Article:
Kiley Hamlin, Canada Research Chair in Developmental Psychology, SSHRC Tier 2

Dr. Hamlin’s research program aims to elucidate the earliest developmental building blocks of moral action and judgement in infancy, before complex cognitive abilities (such as language and inhibitory control) are fully developed, and prior to extensive influence from cultural norms and values.  Her early work demonstrated that the capacity to evaluate others for their prosocial and antisocial behaviours emerges early in life.  Specifically, infants prefer those who help, rather than hinder, others in reaching their unfulfilled goals; this suggests that foundational aspects of mature moral judgement may be unlearned.  Her future research hopes to identify how these early building blocks interact with culture and other aspects of cognitive development to create mature moral beings, and to identify individuals at-risk for atypical moral development.  Ultimately, her research will facilitate our understanding of both typical and atypical moral development, and will aid in the development of interventions to promote optimal moral outcomes.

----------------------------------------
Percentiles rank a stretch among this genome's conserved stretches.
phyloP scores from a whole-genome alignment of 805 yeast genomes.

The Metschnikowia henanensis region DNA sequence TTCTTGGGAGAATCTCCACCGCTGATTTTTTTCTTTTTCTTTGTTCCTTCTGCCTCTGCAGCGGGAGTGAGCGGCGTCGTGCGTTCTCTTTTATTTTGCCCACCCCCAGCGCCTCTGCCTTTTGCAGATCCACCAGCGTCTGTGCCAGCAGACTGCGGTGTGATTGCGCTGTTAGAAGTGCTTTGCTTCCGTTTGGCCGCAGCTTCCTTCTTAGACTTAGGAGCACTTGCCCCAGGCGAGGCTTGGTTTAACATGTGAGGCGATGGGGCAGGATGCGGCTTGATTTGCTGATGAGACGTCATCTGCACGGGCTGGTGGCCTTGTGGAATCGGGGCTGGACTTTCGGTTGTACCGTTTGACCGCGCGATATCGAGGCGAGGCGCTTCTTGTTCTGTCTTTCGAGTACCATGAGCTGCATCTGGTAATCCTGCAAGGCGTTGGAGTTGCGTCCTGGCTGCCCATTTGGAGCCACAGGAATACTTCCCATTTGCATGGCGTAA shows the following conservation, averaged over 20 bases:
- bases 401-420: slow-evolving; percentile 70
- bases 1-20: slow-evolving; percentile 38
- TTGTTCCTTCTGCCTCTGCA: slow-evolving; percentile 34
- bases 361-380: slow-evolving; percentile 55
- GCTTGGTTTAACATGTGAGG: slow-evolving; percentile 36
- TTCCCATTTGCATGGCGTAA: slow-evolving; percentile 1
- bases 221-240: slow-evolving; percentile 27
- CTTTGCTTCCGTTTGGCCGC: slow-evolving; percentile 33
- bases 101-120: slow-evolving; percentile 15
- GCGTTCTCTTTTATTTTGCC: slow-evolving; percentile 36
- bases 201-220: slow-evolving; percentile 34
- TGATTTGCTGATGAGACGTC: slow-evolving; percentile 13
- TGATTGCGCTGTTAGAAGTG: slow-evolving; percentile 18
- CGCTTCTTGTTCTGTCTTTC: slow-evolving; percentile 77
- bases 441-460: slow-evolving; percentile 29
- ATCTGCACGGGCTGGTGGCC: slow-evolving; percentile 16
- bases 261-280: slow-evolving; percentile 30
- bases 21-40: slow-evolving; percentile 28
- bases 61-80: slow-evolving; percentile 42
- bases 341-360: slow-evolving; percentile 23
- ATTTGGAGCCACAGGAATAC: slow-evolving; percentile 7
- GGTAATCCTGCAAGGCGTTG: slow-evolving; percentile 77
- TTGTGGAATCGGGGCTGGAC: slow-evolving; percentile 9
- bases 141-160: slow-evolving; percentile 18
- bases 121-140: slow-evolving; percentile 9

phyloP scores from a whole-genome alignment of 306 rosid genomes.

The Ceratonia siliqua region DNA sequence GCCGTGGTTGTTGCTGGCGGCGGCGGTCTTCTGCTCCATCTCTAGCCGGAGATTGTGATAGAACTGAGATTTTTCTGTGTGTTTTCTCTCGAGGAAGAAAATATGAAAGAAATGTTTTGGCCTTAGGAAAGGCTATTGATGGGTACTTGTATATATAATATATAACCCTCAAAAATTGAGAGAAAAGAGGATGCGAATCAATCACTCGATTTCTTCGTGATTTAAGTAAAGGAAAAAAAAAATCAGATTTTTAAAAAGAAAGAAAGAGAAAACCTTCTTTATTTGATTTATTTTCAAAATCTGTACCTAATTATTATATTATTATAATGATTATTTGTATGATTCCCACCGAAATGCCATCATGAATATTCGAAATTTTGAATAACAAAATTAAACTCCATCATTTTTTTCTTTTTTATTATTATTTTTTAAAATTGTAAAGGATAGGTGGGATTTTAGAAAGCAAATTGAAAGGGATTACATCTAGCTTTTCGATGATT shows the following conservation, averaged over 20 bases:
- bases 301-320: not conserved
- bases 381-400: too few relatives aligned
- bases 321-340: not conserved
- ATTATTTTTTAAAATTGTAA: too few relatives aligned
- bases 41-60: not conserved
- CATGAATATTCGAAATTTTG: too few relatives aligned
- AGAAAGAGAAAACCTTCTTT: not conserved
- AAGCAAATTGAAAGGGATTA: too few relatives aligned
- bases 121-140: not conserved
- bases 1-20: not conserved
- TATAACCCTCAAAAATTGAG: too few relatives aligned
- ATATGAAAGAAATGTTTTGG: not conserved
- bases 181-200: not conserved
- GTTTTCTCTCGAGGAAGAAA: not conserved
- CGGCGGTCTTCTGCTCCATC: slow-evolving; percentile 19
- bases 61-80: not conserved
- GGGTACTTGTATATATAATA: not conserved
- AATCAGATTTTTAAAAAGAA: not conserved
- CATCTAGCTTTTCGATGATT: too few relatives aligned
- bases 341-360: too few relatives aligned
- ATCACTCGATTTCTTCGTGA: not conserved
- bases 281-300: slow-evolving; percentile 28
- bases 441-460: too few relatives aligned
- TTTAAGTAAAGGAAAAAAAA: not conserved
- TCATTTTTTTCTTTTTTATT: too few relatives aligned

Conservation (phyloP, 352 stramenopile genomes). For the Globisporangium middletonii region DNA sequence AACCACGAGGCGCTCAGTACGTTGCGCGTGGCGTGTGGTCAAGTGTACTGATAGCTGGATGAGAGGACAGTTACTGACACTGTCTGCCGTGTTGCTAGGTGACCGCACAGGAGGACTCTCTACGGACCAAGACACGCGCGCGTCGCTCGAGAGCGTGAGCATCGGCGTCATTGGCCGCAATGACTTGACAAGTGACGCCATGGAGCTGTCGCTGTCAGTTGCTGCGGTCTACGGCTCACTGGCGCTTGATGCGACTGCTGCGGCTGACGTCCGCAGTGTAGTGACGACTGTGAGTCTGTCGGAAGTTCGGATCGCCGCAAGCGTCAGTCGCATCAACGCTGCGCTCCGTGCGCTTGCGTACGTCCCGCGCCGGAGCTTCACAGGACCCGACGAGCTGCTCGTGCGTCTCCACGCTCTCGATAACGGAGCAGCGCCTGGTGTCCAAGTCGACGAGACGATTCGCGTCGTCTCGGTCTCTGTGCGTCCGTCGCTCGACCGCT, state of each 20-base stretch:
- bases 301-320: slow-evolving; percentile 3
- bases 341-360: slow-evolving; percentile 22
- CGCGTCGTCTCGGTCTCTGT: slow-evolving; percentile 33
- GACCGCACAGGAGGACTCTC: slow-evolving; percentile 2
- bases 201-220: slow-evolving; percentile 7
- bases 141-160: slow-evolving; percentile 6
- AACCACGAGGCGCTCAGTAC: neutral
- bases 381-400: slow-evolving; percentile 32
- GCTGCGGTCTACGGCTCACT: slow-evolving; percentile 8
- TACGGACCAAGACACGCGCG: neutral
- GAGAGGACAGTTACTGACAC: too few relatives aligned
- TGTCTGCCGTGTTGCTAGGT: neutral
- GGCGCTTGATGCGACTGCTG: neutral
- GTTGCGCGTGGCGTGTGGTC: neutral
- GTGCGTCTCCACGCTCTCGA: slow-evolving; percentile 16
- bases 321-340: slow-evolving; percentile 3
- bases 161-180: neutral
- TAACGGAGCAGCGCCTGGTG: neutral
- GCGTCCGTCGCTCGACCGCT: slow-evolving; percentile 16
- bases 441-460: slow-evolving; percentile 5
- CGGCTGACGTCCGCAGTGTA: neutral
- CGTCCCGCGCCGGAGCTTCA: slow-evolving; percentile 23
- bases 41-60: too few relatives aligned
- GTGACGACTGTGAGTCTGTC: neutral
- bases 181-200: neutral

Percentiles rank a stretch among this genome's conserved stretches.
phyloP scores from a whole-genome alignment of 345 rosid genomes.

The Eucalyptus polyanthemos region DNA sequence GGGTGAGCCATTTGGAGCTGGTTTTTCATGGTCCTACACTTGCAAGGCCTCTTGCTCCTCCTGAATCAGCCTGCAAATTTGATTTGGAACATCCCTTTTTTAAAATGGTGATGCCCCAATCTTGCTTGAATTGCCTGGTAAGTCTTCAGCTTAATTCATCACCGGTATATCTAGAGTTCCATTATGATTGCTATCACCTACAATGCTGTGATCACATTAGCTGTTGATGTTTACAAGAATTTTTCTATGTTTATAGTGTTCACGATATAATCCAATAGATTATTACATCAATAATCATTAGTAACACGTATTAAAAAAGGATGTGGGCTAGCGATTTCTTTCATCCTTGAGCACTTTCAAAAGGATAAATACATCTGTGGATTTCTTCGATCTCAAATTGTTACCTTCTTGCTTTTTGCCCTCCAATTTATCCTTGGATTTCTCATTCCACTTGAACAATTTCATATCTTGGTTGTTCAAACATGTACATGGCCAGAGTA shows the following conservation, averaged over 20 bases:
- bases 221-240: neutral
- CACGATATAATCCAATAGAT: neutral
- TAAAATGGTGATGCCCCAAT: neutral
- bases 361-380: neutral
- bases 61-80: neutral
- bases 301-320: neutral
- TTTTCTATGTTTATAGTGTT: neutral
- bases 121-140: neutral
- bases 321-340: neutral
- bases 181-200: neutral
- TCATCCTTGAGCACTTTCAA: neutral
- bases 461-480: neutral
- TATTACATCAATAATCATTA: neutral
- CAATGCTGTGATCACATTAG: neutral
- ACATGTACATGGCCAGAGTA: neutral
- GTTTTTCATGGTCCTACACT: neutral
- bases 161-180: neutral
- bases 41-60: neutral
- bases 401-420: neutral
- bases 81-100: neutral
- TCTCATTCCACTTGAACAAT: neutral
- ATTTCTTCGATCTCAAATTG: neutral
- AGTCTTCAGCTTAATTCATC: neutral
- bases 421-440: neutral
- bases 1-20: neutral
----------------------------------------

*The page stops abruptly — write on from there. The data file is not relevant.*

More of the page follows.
Elizabeth Hirsh, Canada Research Chair in Law and Inequality, SSHRC Tier 2

Dr. Hirsh’s research program focuses on the social context surrounding employment discrimination and the impact of antidiscrimination law on workplace equality.  Through interviews with plaintiffs in major discrimination lawsuits and analysis of legal data, she will explore questions of the law’s effectiveness and workers’ access to justice.  Using quantitative models, Dr. Hirsh will also examine the impact of lawsuits on workplace diversity and identify factors that minimize discrimination on the basis of race, gender, and motherhood status.  Her research will contribute to our understanding of workplace dynamics and the promise of antidiscrimination law in remedying economic inequality.

Vikram Krishnamurthy, Canada Research Chair in Statistical Signal Processing, NSERC Tier 1